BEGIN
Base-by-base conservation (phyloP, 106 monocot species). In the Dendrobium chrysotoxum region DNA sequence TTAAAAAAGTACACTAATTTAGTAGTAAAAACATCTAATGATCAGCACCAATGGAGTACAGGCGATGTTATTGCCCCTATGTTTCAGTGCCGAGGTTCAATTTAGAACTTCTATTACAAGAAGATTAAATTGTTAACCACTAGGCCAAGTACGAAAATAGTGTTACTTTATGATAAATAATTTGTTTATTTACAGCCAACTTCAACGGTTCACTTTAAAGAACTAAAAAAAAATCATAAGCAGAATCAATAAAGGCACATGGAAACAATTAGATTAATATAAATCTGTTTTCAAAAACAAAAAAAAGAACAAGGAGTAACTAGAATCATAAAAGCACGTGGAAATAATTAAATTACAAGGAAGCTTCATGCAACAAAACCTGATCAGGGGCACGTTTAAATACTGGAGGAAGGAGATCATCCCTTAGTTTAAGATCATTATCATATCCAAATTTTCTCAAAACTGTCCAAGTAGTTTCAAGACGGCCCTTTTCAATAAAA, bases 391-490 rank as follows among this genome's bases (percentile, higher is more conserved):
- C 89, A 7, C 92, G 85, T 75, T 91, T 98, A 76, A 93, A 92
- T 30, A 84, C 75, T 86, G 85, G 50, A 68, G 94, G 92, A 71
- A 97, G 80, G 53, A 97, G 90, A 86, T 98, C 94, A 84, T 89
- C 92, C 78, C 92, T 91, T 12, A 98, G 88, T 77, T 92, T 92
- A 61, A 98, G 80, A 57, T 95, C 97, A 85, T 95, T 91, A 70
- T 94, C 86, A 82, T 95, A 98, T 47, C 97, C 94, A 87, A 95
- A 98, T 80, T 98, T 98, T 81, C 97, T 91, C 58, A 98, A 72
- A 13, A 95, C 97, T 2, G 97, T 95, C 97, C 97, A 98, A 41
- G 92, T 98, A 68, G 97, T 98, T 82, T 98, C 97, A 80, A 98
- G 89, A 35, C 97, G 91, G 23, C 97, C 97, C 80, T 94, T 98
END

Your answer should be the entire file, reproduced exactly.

Base-by-base conservation (phyloP, 106 monocot species). In the Dendrobium chrysotoxum region DNA sequence TTAAAAAAGTACACTAATTTAGTAGTAAAAACATCTAATGATCAGCACCAATGGAGTACAGGCGATGTTATTGCCCCTATGTTTCAGTGCCGAGGTTCAATTTAGAACTTCTATTACAAGAAGATTAAATTGTTAACCACTAGGCCAAGTACGAAAATAGTGTTACTTTATGATAAATAATTTGTTTATTTACAGCCAACTTCAACGGTTCACTTTAAAGAACTAAAAAAAAATCATAAGCAGAATCAATAAAGGCACATGGAAACAATTAGATTAATATAAATCTGTTTTCAAAAACAAAAAAAAGAACAAGGAGTAACTAGAATCATAAAAGCACGTGGAAATAATTAAATTACAAGGAAGCTTCATGCAACAAAACCTGATCAGGGGCACGTTTAAATACTGGAGGAAGGAGATCATCCCTTAGTTTAAGATCATTATCATATCCAAATTTTCTCAAAACTGTCCAAGTAGTTTCAAGACGGCCCTTTTCAATAAAA, bases 391-490 rank as follows among this genome's bases (percentile, higher is more conserved):
- C 89, A 7, C 92, G 85, T 75, T 91, T 98, A 76, A 93, A 92
- T 30, A 84, C 75, T 86, G 85, G 50, A 68, G 94, G 92, A 71
- A 97, G 80, G 53, A 97, G 90, A 86, T 98, C 94, A 84, T 89
- C 92, C 78, C 92, T 91, T 12, A 98, G 88, T 77, T 92, T 92
- A 61, A 98, G 80, A 57, T 95, C 97, A 85, T 95, T 91, A 70
- T 94, C 86, A 82, T 95, A 98, T 47, C 97, C 94, A 87, A 95
- A 98, T 80, T 98, T 98, T 81, C 97, T 91, C 58, A 98, A 72
- A 13, A 95, C 97, T 2, G 97, T 95, C 97, C 97, A 98, A 41
- G 92, T 98, A 68, G 97, T 98, T 82, T 98, C 97, A 80, A 98
- G 89, A 35, C 97, G 91, G 23, C 97, C 97, C 80, T 94, T 98